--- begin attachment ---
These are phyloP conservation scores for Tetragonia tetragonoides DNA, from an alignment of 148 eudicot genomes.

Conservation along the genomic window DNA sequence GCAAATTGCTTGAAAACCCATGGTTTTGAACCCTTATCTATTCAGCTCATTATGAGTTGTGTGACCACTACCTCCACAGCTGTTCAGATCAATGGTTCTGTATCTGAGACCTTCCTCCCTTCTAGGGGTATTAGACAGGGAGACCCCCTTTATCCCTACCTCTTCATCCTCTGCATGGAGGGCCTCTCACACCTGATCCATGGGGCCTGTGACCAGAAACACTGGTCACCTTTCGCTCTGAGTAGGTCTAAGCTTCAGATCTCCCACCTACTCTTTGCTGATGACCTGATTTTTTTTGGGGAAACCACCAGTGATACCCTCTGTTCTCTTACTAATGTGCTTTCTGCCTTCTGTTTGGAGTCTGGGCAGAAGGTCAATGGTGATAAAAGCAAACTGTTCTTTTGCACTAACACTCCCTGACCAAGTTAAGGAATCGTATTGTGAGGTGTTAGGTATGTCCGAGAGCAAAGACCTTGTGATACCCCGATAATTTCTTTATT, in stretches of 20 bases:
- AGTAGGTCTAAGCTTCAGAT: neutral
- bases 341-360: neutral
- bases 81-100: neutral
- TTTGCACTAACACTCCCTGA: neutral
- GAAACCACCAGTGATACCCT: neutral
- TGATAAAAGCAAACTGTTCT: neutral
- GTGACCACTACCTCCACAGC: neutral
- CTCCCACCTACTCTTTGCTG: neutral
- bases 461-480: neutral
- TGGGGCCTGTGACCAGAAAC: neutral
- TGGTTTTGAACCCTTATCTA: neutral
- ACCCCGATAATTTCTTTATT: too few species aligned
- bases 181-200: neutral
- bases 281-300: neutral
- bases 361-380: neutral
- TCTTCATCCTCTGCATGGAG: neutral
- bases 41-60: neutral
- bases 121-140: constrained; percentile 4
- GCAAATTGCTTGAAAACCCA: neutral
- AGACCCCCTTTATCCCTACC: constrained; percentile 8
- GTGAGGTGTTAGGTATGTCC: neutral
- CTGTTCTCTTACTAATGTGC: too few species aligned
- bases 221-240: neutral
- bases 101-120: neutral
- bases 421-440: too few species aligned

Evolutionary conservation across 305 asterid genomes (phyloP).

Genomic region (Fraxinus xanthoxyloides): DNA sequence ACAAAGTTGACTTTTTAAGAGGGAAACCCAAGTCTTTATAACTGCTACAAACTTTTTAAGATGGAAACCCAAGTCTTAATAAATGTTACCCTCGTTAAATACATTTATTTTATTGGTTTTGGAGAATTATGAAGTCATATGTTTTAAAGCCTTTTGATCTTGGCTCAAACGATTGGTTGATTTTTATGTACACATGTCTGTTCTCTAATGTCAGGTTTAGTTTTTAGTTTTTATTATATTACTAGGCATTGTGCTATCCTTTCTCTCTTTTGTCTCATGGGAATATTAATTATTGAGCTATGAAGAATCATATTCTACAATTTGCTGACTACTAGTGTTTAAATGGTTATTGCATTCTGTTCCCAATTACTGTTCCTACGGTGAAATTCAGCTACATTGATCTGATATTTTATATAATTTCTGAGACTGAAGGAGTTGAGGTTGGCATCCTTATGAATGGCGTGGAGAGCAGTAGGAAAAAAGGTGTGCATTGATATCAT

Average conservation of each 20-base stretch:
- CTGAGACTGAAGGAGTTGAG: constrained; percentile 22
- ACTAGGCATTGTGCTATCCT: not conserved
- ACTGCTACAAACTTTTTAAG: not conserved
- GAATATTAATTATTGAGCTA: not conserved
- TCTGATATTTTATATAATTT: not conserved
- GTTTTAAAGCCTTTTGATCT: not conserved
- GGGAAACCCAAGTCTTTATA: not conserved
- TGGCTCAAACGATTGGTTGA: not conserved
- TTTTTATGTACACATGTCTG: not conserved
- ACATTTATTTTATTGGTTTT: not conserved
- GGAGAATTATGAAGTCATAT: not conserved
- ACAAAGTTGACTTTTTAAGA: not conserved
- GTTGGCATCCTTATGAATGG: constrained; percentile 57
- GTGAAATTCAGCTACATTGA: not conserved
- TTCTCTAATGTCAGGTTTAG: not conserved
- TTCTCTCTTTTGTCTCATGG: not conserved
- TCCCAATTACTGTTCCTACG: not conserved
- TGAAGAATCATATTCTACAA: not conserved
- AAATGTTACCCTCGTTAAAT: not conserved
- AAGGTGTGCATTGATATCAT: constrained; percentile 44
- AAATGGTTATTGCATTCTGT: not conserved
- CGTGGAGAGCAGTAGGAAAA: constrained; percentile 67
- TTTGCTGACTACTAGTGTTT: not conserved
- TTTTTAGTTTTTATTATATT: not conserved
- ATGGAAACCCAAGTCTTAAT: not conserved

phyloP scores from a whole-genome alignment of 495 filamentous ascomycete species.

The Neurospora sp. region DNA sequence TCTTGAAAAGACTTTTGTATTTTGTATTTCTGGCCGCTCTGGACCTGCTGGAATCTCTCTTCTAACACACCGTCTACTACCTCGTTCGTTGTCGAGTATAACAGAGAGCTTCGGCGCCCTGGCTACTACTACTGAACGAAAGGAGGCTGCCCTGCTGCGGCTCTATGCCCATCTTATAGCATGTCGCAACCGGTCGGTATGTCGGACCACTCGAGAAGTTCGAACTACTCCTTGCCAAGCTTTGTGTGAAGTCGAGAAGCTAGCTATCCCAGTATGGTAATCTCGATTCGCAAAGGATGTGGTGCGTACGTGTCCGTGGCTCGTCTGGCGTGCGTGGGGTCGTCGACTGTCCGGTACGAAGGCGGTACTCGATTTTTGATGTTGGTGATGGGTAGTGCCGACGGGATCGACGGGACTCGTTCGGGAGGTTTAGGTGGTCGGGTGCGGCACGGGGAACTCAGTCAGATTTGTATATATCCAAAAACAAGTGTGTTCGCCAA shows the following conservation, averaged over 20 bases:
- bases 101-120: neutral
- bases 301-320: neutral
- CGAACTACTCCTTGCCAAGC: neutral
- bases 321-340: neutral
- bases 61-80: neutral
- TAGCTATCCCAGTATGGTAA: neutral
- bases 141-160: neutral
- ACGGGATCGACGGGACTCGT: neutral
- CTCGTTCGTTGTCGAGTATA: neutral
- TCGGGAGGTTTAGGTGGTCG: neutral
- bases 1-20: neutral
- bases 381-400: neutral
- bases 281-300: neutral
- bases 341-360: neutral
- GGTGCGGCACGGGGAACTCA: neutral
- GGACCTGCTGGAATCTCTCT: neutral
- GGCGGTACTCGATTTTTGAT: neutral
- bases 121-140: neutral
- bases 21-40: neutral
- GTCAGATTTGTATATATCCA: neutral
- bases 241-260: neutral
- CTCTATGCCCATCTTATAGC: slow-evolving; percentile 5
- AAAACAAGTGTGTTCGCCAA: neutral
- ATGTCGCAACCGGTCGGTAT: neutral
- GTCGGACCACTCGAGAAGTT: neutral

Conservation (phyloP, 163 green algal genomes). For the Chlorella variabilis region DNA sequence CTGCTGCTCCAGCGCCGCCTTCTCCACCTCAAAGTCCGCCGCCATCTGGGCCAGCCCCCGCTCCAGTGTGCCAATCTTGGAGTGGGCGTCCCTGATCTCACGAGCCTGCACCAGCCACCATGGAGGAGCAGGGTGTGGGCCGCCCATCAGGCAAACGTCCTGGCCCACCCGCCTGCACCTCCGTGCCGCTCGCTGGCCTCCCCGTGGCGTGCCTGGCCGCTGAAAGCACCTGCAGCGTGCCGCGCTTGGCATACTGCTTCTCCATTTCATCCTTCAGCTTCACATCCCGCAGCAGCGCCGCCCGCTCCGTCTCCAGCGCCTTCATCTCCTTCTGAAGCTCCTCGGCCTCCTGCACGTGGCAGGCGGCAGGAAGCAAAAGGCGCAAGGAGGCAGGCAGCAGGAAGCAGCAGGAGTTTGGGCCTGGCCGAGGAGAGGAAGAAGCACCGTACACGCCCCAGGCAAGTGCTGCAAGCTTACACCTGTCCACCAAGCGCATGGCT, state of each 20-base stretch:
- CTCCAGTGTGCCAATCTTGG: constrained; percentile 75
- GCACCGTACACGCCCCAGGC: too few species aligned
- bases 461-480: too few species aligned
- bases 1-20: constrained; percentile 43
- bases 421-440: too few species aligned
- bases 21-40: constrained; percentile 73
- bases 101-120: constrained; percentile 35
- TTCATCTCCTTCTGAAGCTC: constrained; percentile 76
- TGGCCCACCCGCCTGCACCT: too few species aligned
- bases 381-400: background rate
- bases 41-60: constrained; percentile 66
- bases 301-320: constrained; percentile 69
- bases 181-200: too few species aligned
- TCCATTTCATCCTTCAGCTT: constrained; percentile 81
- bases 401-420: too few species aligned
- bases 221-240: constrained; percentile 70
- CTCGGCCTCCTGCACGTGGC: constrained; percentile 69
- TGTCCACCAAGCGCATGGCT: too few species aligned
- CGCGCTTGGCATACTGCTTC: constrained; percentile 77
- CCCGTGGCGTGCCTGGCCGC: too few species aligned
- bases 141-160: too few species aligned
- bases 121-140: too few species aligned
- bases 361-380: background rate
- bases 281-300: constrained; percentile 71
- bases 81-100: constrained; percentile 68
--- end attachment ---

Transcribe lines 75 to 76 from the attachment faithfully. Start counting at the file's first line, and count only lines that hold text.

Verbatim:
- bases 121-140: neutral
- bases 21-40: neutral